My prior blog post dealt with Ernest Hemingway, and the inordinately strong influence his writing style had on so many young authors, including myself. In that post, I recalled a high school English teacher, who had been a writing mentor for me—she admonished me to “Get that man out of your head!”
But doing so proved far more difficult than expected.
For a writer, finding one’s own “voice” can be elusive and frustrating—and all the more so if one is still young, and hasn’t yet developed a consistent voice for dealing with life itself.
Although I had no idea about how to try to find my writer’s voice, there was one thing of which I was fairly certain: Since trying to imitate Hemingway’s writing style had become a stultifying trap for me—I absolutely believed that endeavoring to imitate anyone else’s style would prove equally disastrous.
But I was wrong about that.
One of the most interesting series of assignments I recall during my years majoring in English Literature and Creative Writing back in the early 1970’s was precisely the thing I feared—being asked to imitate the style of various writers. It was the first semester of my sophomore year, and I was taking a class exposing newly declared writing majors to various forms such as prose, poetry, and essays. The instructor often had us read works by different authors, and then had us try to write in their style.
The specific assignment that turned out to be life-changing for me was being asked to read the novel Steps by Jerzy Kosiński, and to write a short piece imitating its style. Steps is not a novel in the traditional sense—it’s only about 170 pages long, and is comprised of a series of short, loosely related vignettes, narrated by an unnamed character, with scenes that take place in locales that are never explicitly named or described. Though it won the National Book Award in 1969, it never caught on much with readers—perhaps because it can be disturbing and disorienting to read—or perhaps because many of the vignettes deal with brutal revenge scenarios, and depraved sex.
For some reason though, I loved the book, and I found Kosiński’s style effortless to write in. I think it was because of all the writers this teacher asked us to imitate, Kosiński’s was most like what mine was eventually meant to be.
But his style in this particular work also seemed to me courageous and emancipating, in that it simply did away with what I’ve come to call the “connective tissue” that most writers feel compelled to include in their novels: descriptions of the visual appearance of people and places, the humdrum activities that get characters from point-A to point-B in order to have the next meaningful scene play out. Kosiński left all of that to the readers’ imagination in Steps.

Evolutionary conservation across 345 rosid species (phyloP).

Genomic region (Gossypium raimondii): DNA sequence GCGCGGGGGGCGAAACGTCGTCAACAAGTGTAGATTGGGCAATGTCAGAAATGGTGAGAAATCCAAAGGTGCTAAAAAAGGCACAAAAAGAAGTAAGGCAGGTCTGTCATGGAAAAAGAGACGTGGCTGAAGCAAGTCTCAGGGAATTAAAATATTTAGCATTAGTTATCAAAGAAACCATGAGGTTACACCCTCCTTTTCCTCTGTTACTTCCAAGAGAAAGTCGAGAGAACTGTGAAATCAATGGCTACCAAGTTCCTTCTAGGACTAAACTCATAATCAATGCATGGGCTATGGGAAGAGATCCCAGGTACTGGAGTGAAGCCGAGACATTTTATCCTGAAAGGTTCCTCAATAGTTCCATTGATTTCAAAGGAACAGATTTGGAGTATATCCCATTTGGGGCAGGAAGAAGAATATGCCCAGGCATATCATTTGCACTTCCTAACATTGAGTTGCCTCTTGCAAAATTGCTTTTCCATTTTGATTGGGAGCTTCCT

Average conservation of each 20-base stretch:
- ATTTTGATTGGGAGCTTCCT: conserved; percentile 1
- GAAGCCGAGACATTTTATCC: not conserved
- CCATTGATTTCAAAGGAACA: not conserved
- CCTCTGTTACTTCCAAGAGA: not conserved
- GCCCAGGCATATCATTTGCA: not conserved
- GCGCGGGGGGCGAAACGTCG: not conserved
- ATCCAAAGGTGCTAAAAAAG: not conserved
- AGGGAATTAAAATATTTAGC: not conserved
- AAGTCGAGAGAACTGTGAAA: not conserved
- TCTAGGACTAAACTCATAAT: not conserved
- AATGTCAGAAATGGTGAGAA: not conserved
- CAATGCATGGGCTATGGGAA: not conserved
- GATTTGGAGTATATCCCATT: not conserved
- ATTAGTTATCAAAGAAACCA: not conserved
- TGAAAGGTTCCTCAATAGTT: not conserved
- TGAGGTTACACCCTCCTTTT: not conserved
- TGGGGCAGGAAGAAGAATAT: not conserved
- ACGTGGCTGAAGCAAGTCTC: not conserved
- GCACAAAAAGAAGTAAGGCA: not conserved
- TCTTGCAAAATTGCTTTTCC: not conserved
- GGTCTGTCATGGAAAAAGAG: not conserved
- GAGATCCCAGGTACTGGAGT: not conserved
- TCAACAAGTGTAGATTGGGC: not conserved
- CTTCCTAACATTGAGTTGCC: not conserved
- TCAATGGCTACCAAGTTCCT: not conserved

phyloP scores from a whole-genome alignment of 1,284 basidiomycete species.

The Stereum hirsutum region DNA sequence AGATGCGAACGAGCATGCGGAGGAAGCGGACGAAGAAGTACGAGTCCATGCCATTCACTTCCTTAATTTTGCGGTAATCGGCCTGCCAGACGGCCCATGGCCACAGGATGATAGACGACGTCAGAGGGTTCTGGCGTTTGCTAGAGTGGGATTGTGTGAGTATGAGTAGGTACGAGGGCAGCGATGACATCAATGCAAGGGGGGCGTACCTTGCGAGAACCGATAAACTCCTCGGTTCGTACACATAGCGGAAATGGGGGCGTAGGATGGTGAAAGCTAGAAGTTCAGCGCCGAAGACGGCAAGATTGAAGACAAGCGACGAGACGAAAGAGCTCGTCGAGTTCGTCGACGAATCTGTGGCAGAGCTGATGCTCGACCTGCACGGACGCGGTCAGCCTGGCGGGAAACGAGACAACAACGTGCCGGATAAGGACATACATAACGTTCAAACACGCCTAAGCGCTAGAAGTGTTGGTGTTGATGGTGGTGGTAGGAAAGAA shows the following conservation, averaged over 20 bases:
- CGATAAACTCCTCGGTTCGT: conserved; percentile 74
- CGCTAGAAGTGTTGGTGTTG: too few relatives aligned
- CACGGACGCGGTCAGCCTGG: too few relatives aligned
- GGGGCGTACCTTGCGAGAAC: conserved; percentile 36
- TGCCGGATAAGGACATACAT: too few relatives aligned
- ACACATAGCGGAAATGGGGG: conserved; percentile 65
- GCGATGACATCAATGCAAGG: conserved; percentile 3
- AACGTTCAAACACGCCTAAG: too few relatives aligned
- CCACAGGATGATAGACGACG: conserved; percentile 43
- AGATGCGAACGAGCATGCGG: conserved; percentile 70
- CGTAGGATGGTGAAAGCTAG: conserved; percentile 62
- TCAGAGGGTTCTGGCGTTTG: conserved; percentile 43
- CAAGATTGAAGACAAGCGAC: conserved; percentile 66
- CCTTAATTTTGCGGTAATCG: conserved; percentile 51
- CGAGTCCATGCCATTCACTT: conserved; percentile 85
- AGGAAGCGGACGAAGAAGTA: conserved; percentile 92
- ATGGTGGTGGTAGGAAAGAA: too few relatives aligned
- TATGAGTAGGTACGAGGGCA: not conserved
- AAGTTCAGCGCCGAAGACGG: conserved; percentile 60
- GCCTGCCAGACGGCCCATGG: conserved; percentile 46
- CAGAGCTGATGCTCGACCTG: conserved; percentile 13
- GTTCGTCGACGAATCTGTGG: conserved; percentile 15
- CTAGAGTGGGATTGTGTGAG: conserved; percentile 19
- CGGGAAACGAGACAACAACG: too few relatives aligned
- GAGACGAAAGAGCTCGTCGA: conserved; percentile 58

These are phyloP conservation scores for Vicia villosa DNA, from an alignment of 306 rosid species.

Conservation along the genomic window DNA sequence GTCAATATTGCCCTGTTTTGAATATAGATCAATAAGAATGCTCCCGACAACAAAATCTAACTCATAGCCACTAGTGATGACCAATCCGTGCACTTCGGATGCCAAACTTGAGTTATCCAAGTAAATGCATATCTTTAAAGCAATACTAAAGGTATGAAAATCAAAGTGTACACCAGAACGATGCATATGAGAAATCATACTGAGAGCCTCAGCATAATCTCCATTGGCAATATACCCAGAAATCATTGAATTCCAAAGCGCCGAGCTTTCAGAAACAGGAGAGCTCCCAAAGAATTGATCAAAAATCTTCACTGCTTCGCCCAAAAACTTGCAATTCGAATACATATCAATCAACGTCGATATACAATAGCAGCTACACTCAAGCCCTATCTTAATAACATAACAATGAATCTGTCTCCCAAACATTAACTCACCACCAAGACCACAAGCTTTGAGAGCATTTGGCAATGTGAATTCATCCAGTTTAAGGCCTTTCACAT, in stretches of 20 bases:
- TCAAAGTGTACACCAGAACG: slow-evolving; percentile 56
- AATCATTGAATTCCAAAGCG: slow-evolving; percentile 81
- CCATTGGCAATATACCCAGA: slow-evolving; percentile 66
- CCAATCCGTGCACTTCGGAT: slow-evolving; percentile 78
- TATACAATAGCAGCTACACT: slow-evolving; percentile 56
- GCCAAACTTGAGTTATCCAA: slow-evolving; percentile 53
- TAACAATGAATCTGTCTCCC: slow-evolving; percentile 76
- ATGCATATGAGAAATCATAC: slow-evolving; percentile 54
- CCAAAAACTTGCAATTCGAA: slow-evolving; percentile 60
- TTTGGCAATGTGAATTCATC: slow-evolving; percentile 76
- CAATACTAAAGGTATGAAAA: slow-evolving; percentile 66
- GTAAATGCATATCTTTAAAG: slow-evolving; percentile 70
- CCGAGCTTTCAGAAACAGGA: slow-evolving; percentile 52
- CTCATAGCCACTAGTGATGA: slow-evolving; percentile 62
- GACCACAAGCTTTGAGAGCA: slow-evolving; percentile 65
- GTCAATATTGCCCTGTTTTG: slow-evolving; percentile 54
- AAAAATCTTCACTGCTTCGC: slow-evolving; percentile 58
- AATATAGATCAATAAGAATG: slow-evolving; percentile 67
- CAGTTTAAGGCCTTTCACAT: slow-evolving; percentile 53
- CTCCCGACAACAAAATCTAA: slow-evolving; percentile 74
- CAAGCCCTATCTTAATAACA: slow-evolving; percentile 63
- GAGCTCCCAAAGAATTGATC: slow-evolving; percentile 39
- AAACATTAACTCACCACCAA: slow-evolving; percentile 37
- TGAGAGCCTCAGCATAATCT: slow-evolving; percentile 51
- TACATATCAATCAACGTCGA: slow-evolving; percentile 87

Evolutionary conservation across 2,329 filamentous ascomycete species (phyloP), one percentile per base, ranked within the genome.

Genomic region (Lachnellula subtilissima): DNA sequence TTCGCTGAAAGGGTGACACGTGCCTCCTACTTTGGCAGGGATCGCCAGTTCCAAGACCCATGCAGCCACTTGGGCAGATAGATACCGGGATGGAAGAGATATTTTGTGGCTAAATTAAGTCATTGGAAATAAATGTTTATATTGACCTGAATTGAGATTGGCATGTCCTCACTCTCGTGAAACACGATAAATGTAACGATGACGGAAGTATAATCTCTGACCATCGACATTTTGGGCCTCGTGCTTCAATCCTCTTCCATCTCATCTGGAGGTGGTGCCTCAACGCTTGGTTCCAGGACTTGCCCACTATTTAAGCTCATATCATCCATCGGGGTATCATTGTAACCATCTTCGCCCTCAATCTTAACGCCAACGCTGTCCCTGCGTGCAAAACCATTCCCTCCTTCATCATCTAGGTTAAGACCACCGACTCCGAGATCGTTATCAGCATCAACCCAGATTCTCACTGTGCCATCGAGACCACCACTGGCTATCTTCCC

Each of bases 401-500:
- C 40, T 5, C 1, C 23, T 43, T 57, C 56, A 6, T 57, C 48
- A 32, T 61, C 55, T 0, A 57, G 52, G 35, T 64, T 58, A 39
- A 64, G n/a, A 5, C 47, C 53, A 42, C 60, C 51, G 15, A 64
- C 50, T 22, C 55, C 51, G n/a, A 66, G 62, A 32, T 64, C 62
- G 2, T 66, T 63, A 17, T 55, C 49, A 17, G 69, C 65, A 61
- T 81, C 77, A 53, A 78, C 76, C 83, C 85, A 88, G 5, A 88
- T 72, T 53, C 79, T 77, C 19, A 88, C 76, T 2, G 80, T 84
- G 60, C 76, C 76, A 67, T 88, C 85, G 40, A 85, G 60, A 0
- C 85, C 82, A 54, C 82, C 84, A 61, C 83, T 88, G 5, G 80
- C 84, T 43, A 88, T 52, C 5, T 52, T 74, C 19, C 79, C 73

I completed the Steps assignment nearly fifty years ago, but Kosiński’s approach to writing continues to influence my work to this day.
Structurally, I don’t write exactly as Kosiński did in Steps, but I do tend to be scrupulous about minimizing “connective tissue” in my work.
And if you’ve read my novels, you know that there are strange goings-on, both sexually and otherwise. Unlike with Kosiński, no matter how weird the sex in my books gets, it’s generally consensual, and the violence is more psychological than actual—but Kosiński’s influence is definitely there.
My actual narration style is a bit less spare and more playful than his, but the direct type of storytelling I employ still reeks a good deal of Kosiński as well.
I am sad to say that Jerzy Kosiński suffered a fall from grace as he reached middle-age. His new novels were not well received (though I continued to read, and greatly enjoy, every one). Then came accusations of plagiarism—claims that he did not actually write the books attributed to him. Those allegations were refuted by credible sources, but his image remained tarnished. For me, as someone who was so deeply immersed in Kosiński’s style and perspective, it was irrefutably clear that those novels were all written by the same person.
Nonetheless, these setbacks took their toll. His health began to fail. In 1991, at age fifty-seven, Jerzy Kosiński ingested a huge dose of alcohol and drugs, sealed his head in a plastic bag, and bid farewell to this world.
I would have loved to read the fiction he produced as an older man, infused with the wisdom and experience he had gained. I regret that I will not have the privilege of doing so.
But I remain profoundly indebted to Mr. Kosiński for his help in finding my voice as an author.